Books in Brief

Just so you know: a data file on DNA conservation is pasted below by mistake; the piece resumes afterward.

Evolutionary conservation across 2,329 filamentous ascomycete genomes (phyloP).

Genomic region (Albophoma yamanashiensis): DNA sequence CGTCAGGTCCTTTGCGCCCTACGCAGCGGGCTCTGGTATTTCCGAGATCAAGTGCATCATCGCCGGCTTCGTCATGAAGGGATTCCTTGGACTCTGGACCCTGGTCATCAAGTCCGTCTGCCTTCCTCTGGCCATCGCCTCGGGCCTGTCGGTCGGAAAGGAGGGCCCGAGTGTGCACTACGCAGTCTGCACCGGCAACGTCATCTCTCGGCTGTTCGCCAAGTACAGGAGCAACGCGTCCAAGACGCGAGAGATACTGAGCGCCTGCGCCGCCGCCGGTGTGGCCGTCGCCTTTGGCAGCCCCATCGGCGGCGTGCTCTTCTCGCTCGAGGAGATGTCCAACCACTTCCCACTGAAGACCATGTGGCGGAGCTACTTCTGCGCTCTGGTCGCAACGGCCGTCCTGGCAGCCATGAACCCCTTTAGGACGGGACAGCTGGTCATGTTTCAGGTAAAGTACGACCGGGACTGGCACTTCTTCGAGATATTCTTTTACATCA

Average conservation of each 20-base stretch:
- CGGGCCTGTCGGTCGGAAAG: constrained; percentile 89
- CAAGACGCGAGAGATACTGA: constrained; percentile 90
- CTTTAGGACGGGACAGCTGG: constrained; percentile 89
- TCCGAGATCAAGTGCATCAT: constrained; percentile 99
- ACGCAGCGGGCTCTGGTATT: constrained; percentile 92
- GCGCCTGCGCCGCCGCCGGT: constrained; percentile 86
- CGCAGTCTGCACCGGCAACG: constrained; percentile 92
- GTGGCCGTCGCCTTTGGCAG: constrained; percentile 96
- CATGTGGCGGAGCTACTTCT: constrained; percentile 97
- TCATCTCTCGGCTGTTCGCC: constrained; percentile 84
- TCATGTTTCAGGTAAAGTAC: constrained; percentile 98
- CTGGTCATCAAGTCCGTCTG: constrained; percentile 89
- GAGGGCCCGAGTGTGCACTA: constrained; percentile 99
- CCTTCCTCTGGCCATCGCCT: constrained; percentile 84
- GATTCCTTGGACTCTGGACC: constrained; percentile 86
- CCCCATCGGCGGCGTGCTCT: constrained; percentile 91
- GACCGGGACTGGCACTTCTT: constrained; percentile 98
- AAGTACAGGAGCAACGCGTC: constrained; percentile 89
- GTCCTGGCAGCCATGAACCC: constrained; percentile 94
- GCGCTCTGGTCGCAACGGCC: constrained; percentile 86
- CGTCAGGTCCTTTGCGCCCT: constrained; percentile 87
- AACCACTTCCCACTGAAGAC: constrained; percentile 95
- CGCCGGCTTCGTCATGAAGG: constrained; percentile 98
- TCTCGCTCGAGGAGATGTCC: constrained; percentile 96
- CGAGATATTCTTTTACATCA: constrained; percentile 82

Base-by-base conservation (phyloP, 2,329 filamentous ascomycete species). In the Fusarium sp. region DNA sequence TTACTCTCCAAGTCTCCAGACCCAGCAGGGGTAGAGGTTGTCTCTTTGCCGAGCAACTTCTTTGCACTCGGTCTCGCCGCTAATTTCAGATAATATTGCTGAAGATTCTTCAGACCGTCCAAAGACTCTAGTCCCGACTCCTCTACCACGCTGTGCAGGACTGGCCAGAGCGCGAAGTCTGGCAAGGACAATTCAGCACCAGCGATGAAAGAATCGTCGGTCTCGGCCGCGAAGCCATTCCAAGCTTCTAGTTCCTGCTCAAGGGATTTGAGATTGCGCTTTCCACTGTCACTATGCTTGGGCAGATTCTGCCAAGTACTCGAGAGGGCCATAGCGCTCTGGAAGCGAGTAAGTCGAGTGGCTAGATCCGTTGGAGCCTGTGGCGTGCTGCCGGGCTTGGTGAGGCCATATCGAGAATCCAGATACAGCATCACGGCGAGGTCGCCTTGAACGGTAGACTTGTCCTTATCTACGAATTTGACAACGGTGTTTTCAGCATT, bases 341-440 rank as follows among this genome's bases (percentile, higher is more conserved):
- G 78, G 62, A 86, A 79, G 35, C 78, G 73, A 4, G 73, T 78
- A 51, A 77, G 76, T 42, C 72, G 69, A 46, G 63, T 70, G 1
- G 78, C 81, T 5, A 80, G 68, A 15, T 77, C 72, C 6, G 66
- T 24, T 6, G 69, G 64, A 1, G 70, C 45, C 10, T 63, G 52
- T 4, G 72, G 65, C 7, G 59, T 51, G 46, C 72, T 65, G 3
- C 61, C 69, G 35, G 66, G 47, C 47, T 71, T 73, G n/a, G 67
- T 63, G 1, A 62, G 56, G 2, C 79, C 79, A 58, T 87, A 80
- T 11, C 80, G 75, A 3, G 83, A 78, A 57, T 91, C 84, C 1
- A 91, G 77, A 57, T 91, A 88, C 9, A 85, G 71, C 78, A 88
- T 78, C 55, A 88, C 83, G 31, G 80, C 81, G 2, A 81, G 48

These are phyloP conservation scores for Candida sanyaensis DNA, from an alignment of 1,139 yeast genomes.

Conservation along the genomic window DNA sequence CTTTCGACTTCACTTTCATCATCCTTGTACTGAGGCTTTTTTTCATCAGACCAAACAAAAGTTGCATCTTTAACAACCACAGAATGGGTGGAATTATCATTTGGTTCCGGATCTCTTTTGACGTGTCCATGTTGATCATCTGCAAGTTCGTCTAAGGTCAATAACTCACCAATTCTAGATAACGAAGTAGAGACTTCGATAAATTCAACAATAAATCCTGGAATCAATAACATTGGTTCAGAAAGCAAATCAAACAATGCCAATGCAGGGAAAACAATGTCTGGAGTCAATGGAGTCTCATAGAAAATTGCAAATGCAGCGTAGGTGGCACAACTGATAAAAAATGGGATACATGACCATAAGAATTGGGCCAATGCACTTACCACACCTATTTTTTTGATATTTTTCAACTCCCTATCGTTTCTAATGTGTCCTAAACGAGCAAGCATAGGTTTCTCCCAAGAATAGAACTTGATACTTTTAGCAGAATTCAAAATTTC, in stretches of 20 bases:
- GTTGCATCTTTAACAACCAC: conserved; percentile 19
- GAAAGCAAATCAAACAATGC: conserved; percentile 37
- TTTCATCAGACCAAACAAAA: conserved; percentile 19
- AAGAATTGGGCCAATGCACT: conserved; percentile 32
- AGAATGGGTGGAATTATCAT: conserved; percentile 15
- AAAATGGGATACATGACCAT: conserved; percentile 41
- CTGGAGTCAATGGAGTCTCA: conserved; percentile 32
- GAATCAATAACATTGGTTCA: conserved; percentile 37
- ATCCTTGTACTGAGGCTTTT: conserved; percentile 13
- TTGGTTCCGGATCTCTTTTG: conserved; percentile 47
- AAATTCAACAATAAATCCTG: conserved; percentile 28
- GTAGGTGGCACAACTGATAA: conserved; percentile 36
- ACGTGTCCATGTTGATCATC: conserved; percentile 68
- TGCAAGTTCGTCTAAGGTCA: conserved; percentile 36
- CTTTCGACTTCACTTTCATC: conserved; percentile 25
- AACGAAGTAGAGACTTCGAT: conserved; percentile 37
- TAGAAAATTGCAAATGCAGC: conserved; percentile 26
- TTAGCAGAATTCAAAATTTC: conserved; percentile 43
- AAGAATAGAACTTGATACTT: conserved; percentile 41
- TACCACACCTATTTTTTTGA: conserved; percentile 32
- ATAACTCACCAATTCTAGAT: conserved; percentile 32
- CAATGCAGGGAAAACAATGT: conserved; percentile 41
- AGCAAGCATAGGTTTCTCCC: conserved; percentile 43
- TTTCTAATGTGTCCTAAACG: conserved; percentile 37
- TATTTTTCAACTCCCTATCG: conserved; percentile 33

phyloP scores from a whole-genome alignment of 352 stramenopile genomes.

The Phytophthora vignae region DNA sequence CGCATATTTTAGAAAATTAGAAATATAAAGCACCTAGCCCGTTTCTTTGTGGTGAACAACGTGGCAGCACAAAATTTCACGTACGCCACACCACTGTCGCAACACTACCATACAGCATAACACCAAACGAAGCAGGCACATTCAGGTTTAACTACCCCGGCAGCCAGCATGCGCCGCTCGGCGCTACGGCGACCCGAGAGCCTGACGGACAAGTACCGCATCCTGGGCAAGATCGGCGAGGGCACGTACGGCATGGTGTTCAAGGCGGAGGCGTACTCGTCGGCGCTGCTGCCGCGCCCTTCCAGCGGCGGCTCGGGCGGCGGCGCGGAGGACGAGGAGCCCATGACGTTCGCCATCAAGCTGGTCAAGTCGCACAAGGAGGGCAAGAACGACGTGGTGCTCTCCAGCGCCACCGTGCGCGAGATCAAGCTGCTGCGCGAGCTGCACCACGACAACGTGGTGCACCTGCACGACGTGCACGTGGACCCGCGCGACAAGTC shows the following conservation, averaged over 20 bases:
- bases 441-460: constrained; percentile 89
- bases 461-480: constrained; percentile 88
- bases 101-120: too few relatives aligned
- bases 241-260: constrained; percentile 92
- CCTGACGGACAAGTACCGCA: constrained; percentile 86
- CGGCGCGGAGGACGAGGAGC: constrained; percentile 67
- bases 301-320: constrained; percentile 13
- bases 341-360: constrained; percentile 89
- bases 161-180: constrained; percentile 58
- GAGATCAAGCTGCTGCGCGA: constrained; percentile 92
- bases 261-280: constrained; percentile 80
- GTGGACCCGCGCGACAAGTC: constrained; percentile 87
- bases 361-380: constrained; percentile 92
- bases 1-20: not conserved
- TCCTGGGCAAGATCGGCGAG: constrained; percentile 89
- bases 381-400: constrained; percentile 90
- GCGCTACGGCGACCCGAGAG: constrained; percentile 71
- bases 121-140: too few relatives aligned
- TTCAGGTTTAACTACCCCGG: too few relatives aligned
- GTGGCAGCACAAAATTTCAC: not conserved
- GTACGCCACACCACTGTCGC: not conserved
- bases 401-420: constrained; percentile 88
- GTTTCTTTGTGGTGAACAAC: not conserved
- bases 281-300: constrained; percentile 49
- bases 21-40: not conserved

John Quincy Adams: Militant Spirit, by James Traub (New York: Basic Books, 620 pp., $45.00). This well-written and highly readable biography, addressed to the general reader rather than to the academic historian, is nevertheless a substantial as well as a highly accessible work by a professor of foreign policy at New York University.  Traub’s presentation is less “original” (after two centuries of historiography) than it is balanced, reasonable, and compelling.  “Adams’ persistent argument for husbanding US diplomatic and military power,” Traub claims, “is his single most lasting contribution to the corpus of the nation’s governing principles.”  This was owing, firstly, to his fear that America might become enmeshed in, and its republican existence threatened by, Continental animosities, quarrels, and wars; secondly, to his conviction that “the great object of the institution of civil government is the improvement of the condition of those who are parties to the social compact.”  This belief caused him to support the program of “internal improvements” with which the name of Henry Clay, his secretary of state, is so notably associated, and to oppose the Jeffersonians’ concept of a limited federal government.  “Adams was thus the living link between a long-defunct Federalism and an emergent...

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